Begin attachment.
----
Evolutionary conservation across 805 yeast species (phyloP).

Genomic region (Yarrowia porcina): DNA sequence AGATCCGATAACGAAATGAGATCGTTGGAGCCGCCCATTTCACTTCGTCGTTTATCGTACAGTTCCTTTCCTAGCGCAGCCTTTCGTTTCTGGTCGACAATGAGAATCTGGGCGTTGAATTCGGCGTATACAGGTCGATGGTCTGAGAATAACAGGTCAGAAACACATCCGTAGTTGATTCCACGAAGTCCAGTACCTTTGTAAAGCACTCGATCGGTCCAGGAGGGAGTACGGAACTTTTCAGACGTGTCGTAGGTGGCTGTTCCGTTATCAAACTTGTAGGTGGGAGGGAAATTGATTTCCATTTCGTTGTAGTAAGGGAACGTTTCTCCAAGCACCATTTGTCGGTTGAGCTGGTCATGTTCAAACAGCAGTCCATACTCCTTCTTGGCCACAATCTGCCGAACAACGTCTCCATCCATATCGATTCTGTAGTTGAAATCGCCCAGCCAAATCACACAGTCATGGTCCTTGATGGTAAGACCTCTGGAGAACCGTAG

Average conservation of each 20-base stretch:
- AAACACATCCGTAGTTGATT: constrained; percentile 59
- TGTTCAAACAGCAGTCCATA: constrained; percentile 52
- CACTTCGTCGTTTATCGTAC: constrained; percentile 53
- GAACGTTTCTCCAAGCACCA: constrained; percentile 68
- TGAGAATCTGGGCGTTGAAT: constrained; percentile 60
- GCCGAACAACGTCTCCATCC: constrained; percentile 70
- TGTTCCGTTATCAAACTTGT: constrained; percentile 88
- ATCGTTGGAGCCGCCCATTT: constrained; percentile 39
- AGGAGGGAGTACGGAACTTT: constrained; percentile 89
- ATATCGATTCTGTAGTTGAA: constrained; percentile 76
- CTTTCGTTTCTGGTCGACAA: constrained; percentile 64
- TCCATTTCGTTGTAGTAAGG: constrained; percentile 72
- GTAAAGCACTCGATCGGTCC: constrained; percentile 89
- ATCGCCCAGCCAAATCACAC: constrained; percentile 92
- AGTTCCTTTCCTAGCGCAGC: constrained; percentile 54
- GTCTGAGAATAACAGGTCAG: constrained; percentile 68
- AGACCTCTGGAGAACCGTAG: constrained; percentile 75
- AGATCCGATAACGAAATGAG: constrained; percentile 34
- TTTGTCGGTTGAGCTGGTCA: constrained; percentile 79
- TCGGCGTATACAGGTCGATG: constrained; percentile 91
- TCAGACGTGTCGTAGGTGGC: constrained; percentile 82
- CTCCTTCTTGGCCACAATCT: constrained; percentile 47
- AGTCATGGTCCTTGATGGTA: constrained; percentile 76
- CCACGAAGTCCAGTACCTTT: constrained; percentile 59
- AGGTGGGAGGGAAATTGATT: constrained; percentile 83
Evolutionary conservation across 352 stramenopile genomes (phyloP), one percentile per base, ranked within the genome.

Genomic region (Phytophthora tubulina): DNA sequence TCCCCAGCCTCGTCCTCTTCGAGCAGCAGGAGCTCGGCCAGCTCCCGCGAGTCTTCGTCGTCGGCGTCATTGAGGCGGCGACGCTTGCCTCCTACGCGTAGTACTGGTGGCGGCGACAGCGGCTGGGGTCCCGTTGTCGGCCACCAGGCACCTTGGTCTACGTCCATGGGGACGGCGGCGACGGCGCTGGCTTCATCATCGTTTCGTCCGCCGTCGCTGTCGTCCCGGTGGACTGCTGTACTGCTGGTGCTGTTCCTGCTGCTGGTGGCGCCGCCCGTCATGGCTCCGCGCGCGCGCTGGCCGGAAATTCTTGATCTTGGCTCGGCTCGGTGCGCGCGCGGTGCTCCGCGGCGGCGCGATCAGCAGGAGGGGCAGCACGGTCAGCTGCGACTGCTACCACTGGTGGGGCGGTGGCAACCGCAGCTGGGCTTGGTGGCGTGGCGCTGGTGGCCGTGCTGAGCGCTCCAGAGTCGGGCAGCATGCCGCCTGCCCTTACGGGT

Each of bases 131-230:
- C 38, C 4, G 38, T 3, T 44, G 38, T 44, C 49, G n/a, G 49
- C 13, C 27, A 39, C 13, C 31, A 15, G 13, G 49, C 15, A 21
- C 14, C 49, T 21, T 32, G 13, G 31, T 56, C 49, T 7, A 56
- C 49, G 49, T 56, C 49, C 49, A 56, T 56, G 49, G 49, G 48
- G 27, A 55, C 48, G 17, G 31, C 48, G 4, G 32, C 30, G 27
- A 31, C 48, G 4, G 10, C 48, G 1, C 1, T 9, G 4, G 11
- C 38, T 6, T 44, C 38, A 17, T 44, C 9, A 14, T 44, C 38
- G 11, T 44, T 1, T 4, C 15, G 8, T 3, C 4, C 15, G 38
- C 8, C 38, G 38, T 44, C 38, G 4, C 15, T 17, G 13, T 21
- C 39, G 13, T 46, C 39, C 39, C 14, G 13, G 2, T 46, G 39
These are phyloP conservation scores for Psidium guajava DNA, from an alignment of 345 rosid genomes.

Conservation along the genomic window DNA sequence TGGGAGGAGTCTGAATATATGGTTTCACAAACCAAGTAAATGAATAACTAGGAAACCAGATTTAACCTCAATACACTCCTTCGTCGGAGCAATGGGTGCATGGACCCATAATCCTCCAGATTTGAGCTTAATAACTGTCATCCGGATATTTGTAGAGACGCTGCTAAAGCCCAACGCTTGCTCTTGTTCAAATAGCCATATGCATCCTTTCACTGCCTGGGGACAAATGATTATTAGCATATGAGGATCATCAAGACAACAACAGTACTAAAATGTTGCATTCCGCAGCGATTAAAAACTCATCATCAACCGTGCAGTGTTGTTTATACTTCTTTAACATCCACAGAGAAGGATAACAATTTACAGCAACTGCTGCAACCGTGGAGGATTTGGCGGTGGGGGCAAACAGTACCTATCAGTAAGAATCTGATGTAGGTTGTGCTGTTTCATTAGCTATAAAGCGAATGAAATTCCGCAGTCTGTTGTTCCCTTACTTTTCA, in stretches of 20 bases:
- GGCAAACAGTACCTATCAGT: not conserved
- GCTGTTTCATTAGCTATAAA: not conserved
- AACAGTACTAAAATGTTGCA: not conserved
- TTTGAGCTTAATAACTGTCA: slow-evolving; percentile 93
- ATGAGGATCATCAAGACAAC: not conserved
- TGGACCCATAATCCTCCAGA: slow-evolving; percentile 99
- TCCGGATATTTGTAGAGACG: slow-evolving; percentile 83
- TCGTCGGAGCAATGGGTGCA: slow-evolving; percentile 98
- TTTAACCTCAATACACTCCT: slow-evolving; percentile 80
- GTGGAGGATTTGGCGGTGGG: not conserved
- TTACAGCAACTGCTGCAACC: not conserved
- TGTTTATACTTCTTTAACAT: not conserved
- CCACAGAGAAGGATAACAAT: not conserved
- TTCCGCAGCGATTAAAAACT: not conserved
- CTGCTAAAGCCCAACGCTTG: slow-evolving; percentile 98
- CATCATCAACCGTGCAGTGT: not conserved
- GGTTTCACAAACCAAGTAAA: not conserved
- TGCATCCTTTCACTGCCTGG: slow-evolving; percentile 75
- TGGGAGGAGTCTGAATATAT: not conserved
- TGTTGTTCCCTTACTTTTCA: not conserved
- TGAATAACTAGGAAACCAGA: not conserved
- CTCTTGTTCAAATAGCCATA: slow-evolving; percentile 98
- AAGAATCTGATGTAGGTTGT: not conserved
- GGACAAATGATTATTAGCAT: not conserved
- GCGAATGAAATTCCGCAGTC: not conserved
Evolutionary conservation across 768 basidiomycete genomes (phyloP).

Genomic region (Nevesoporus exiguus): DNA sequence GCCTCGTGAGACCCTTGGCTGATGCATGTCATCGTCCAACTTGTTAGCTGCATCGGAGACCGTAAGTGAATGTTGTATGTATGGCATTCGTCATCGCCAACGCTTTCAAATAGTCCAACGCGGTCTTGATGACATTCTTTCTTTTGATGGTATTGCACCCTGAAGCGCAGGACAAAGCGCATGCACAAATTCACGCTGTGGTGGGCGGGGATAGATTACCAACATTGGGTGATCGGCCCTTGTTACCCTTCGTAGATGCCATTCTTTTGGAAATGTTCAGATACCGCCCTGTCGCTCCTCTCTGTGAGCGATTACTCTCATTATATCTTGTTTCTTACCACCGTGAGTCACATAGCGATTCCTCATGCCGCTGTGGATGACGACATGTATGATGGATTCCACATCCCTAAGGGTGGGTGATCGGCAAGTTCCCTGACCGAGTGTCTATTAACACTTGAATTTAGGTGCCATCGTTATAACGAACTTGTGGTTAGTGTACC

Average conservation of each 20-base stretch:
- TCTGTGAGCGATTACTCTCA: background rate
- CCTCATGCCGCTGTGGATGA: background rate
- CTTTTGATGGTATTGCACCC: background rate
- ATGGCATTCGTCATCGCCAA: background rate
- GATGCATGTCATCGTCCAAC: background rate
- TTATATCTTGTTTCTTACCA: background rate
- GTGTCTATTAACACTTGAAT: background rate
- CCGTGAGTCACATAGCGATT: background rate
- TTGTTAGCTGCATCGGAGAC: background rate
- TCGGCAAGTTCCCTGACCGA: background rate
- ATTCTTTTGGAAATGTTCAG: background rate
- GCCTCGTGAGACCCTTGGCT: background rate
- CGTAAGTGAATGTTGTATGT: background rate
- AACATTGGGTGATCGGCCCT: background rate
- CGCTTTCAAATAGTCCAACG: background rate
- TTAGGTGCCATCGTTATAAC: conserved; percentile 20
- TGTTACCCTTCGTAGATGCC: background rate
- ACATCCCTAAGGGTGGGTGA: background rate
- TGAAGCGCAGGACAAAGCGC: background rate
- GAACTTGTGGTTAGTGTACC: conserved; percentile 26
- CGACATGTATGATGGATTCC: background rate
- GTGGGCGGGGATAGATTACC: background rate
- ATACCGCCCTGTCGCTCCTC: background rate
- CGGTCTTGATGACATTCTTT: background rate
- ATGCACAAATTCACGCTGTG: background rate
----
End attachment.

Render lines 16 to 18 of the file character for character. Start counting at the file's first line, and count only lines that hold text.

- GTAAAGCACTCGATCGGTCC: constrained; percentile 89
- ATCGCCCAGCCAAATCACAC: constrained; percentile 92
- AGTTCCTTTCCTAGCGCAGC: constrained; percentile 54